Then I tried Lady Takes the Case by Eliza Casey, which is fluffy in the extreme. But it annoyed me because even I as an American knew that people in the "county" social sphere of early 20th-century England would not act like that, say that, etc. It just kept jarring me with wrongness. Plus, the mystery is poorly handled; mostly the lady would-be detective has a series of conversations with people who know nothing beyond gossip; there are very few actual clues, people necessary to the story show up only as needed in contrived ways. . . I could go on, but suffice it to say I was mostly bored AND irritated.

So I turned to nonfiction and read Inheritance by Dani Shapiro, who is a superb writer. It's the story of how she found out that she was not the biological daughter of her beloved "father" - and the rabbit hole she went down trying to figure out how that came to be (both her parents were dead), who her real father was, and what it all meant to her. The major shock was that she always considered herself Jewish, but she was blonde and blue-eyed in a dark family and never felt quite like she belonged there, and finding her very WASP father made sense--while calling into question her very identity.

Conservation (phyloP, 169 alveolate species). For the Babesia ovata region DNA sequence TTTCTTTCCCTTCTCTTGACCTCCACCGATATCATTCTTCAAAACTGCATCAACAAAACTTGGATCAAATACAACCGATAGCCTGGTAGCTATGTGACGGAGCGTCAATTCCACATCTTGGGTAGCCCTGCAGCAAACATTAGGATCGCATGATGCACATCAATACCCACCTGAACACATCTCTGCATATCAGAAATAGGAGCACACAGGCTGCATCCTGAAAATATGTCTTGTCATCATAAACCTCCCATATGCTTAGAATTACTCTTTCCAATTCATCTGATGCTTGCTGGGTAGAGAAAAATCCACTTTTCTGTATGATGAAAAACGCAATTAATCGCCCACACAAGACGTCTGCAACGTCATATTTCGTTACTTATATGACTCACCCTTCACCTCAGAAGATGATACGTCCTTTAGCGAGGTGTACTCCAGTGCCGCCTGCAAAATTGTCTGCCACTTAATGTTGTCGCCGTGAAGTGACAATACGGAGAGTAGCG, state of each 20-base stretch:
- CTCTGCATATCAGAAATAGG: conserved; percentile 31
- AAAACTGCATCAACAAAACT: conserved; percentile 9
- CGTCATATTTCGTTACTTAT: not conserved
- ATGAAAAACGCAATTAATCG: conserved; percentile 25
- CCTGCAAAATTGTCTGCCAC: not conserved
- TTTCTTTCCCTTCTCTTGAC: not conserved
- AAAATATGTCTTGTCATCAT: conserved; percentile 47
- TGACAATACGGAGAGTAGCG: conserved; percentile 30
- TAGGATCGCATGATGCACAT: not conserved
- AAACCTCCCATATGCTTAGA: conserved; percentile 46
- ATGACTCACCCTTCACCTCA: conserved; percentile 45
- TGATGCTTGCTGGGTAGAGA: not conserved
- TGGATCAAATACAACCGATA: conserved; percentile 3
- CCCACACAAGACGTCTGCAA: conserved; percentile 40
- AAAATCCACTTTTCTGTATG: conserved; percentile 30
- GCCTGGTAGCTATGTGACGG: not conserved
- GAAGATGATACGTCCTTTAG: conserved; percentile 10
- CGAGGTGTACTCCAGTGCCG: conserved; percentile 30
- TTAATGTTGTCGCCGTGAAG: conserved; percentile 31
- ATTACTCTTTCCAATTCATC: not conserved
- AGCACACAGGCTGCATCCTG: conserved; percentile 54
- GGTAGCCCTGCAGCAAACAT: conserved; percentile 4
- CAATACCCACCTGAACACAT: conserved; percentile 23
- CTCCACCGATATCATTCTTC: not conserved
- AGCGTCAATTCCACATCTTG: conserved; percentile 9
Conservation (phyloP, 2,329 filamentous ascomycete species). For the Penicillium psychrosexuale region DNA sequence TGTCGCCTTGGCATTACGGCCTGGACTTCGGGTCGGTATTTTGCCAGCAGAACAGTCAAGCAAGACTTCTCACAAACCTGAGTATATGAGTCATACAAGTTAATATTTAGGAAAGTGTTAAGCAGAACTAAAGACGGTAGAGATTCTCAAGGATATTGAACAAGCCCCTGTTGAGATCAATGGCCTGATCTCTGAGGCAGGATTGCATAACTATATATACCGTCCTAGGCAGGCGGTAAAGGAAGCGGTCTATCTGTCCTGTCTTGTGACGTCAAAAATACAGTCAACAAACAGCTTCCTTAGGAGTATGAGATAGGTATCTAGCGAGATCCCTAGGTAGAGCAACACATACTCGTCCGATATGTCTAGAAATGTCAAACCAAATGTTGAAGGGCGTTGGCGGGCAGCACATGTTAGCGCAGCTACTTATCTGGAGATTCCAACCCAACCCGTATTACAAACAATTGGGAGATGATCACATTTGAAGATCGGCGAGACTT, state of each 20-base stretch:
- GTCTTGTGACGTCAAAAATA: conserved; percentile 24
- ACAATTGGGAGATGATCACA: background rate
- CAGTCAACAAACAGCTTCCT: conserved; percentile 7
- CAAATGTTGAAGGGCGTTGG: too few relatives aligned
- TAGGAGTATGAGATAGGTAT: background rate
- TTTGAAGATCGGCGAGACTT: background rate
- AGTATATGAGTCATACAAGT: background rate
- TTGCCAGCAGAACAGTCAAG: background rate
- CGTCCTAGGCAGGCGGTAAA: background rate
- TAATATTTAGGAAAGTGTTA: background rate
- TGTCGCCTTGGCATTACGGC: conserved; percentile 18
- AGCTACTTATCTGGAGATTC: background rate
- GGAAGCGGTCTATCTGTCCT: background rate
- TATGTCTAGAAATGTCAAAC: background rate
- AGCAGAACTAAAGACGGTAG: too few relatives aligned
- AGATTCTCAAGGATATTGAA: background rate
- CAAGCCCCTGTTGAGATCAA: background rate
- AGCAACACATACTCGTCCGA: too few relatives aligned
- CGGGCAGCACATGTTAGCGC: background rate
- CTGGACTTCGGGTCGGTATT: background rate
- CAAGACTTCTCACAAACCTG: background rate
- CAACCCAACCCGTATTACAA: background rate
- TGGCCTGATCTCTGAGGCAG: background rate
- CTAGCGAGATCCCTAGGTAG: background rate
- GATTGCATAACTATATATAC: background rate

Halfway through I found myself thinking "well, clearly she is Jewish because oy vey, the kvetching!" A good deal of the book is her obsessing over 'who am I really" - when it's a moot point, because if your mom is Jewish, you're Jewish (and because Dani is Jewish, so is her son). I came to feel that it was a question of race more than religion, of looks rather than inner sense of self, and that bothered me.

But as she comes to terms with her new reality, the book gets more interesting. She talks a lot about medical ethics, the ethics of privacy (when her sperm father donated, he was promised absolute anonymity, but DNA testing made that impossible), and what makes a sense of identity, anyway? And she writes it as a story, so that my attention was held throughout. In fact, one of those books that I had to tell myself "it is midnight, put the book down and go to sleep!"

I am a dreamer of words, of written words. I think I am reading; a word stops me. I leave the page. The syllables of the words begin to move around Ö The words take on other meanings as if they had the right to be young.

-- Gaston Bachelard

* * * * * * * * * *

NARF and member of Deplorable Cultus since 1967
my blog: https://jodybower.com/myths-archetypes-in-film/


Ataahua
Superuser / Moderator


Jan 22, 12:08am

Post #3 of 13 (319 views)
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If you want a change of pace, [In reply to] Can't Post

have you tried Agent Zigzag? It's the true story of an English thief during WWI who became first a German spy, then a double-agent for England. The story would be ludicrous if it was false, involving various girlfriends and even a magician at one point. Highly recommended.